Quarantining failing tests is similar to death sentence

There may be times when you want to prevent a failing test from causing the whole build to fail so you put failing tests into quarantine.
You have the assumption that when you have time, you’ll fix up those failing tests. Or someone else will do it.

The reality shows a different picture.

Why are tests quarantined?
Tests can end up in quarantine when it is thought to be flaky for example, or a part of the component is being rewritten which is still in progress so that tests would fail, yet the code has to be merged in, etc.

Test code is often treated as a second citizen. Fixing tests in the quarantine is often forgotten due to time limitations, or other reasons. It’s often more important to have some feature merged in, no matter how they are functioning, what they are breaking, issues will be fixed eventually.

I have realized that more and more automated UI test cases became quarantined from the test suites that belong to my component. I get no notification about these changes, test team leads are not cc’d on PRs when it contains quarantine changes.

Quarantined tests then are abandoned, there is no process for cleaning these tests up.

Abandoning a test is a big problem.

The bad news is if we continuously remove tests and abandon these tests, then basically new features get merged in blindly that can cause regressions. Fixing those regressions costs a lot.

The other bad news – in my case – is that component teams are not even aware of removing their tests so our confidence in the quality of their own component is false.

Why to have automated tests then? It’s useless to have them if there is no culture for cleaning the mess up. It shouldn’t be like this.

I cannot rely on others would notify component leads when they are putting tests into quarantine for a reason.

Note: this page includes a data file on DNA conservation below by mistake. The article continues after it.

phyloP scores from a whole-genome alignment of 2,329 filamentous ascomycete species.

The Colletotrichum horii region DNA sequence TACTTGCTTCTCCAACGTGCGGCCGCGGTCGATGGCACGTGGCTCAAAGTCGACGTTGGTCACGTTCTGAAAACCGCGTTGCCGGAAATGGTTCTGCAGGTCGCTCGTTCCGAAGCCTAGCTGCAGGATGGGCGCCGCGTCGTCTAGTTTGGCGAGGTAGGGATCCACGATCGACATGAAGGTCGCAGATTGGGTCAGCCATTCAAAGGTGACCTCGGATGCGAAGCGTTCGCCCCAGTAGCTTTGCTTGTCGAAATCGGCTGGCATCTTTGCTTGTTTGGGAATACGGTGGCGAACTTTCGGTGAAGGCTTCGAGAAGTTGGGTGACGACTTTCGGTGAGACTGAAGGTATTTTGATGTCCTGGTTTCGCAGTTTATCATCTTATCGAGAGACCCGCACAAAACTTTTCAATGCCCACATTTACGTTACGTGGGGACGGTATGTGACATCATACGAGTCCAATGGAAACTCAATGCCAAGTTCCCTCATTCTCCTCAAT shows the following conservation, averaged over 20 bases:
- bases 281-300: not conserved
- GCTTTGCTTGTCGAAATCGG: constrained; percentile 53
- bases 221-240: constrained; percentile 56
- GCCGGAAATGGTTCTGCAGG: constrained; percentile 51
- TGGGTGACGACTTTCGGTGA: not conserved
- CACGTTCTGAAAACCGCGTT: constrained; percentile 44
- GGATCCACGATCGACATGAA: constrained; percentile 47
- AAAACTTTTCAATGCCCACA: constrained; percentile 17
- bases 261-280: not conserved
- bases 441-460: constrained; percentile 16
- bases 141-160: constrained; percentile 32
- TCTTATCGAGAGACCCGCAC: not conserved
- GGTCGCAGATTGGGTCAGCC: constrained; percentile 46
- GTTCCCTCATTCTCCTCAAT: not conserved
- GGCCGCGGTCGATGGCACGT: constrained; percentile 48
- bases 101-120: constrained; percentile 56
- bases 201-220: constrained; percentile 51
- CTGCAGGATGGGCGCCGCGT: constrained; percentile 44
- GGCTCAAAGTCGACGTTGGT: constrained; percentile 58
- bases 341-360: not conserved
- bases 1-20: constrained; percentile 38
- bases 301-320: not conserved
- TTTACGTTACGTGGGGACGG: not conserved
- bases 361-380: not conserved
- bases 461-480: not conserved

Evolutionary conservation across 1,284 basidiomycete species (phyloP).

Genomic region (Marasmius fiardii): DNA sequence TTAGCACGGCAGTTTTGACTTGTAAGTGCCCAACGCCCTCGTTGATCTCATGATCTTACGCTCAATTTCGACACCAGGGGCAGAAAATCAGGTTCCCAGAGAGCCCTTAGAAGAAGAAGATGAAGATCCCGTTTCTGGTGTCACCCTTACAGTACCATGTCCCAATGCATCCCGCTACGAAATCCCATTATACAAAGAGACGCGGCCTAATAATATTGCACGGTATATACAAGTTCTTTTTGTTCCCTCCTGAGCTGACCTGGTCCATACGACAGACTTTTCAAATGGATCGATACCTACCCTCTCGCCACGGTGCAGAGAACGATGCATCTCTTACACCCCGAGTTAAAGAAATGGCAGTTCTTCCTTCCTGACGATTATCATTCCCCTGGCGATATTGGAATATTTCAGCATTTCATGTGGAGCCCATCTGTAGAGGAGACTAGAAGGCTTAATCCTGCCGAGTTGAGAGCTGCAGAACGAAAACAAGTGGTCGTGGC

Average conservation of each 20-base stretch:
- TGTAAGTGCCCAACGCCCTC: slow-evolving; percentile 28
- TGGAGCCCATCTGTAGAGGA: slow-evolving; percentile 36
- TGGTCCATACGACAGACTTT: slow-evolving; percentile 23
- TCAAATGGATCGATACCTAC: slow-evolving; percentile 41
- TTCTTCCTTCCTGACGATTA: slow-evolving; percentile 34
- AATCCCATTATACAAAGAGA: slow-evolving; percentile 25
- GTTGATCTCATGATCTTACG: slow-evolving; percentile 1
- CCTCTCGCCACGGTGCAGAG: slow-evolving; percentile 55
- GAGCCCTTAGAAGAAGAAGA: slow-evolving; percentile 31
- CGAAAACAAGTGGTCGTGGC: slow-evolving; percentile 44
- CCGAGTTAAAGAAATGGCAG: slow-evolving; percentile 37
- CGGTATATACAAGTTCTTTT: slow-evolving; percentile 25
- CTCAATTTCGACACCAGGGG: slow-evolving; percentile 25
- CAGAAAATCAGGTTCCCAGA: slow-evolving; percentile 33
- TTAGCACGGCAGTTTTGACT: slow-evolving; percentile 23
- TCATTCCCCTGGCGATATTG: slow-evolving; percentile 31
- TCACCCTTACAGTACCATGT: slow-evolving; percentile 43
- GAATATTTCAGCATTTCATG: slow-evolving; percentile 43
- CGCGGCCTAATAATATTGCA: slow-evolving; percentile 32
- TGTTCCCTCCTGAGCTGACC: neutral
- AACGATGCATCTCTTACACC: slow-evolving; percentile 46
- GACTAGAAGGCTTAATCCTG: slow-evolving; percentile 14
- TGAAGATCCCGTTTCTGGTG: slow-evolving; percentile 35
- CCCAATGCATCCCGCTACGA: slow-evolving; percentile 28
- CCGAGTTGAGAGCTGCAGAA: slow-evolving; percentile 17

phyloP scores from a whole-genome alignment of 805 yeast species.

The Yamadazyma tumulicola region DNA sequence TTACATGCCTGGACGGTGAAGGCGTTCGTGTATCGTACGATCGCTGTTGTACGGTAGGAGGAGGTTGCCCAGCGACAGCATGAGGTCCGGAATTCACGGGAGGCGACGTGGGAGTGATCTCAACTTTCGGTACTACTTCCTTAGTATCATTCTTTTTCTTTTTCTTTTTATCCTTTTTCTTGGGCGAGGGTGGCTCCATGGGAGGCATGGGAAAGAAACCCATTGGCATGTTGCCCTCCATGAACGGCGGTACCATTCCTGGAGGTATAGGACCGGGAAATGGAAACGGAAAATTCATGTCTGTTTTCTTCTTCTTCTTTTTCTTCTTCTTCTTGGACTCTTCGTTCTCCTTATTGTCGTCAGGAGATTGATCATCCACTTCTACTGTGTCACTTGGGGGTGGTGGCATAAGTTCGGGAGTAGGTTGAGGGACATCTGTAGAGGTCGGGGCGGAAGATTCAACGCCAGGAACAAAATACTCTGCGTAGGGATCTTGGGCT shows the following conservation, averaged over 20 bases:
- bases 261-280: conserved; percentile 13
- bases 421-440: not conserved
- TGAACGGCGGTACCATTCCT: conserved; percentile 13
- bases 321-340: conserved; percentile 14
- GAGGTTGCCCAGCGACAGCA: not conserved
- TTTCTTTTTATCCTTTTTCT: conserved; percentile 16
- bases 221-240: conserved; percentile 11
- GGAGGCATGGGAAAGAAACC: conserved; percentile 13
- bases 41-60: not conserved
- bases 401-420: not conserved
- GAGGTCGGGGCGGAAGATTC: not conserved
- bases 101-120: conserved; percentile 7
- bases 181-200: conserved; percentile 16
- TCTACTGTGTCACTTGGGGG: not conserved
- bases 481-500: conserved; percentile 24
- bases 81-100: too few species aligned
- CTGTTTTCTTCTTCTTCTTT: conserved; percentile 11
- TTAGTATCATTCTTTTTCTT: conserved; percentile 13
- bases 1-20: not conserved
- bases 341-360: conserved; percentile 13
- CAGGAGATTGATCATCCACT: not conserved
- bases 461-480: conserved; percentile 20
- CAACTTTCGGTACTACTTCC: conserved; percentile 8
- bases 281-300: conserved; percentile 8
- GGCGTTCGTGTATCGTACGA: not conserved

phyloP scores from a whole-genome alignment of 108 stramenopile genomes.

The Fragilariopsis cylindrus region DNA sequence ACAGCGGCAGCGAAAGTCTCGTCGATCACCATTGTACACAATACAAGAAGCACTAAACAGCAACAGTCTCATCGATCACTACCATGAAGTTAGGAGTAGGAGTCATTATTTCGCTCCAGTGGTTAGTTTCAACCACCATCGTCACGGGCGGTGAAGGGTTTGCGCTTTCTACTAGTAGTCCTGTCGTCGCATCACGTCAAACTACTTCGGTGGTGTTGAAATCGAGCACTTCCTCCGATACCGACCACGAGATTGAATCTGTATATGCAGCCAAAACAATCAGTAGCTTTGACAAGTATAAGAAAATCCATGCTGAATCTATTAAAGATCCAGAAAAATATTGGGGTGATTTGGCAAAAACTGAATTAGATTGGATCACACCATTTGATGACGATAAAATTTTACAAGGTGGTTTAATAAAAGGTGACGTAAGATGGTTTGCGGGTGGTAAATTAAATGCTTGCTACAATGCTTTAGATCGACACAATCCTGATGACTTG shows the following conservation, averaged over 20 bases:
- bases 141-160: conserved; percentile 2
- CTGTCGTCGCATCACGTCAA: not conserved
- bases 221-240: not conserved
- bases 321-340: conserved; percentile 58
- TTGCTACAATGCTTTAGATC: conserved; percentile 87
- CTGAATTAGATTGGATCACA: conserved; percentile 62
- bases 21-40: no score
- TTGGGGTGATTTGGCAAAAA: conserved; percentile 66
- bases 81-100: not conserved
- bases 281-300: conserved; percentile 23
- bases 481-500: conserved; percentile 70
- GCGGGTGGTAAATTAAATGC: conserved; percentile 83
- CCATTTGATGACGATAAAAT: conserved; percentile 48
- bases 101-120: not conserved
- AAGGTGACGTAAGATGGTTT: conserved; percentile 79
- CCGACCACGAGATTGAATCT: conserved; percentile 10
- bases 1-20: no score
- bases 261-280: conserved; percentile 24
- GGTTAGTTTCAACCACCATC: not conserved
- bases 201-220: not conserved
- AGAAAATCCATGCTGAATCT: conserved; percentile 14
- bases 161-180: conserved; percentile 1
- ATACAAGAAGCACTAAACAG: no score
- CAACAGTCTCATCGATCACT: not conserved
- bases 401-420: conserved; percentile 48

I cannot rely on the one, who quarantines a test, to take responsibility for fixing up the test.

The best I can do in a situation like this is to monitor the changes in my component. It’s very demanding to find out why those tests are in quarantine and to keep in mind that when can those be released, or what changes are needed for making those work again, especially if that UI test depends on other components’ feature and schedule.

In my ideal world no test would be in quarantine for too long.
In my ideal world responsibility would be taken for every quarantined tests.

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2 thoughts on “Quarantining failing tests is similar to death sentence”

  1. Yeah, quarantined tests can become a problem. There are 3 ways I try to avoid the death sentence.

    1. Tag quarantined tests with a reason they’re quarantined.

    So flaky tests get tagged as such. Failing tests that aren’t going to get fixed for a while get reported and tagged with the issue number. Comments can be added if the tag isn’t sufficient.

    2. Schedule a regular review of quarantined tests.

    If it’s not scheduled it’s not likely to happen. I currently do this every 2 weeks. Failing tests can get assigned to someone to fix if priorities change, and time can be invested in fixing a flaky test if we decide it’s a critical test that doesn’t have any other coverage.

    3. Delete the test

    Sometimes we realise that a test just isn’t providing value. Maybe it turns out that it gets enough coverage during exploratory testing. Or it might be testing a part of the software that rarely changes, or which doesn’t get much use, so having to keep reviewing it is a bad use of time. In that case if there is a regression it’s not a big deal. We might @Ignore the test and leave a comment explaining why instead of deleting it if it seems likely someone might decide to write it again.

    Liked by 1 person

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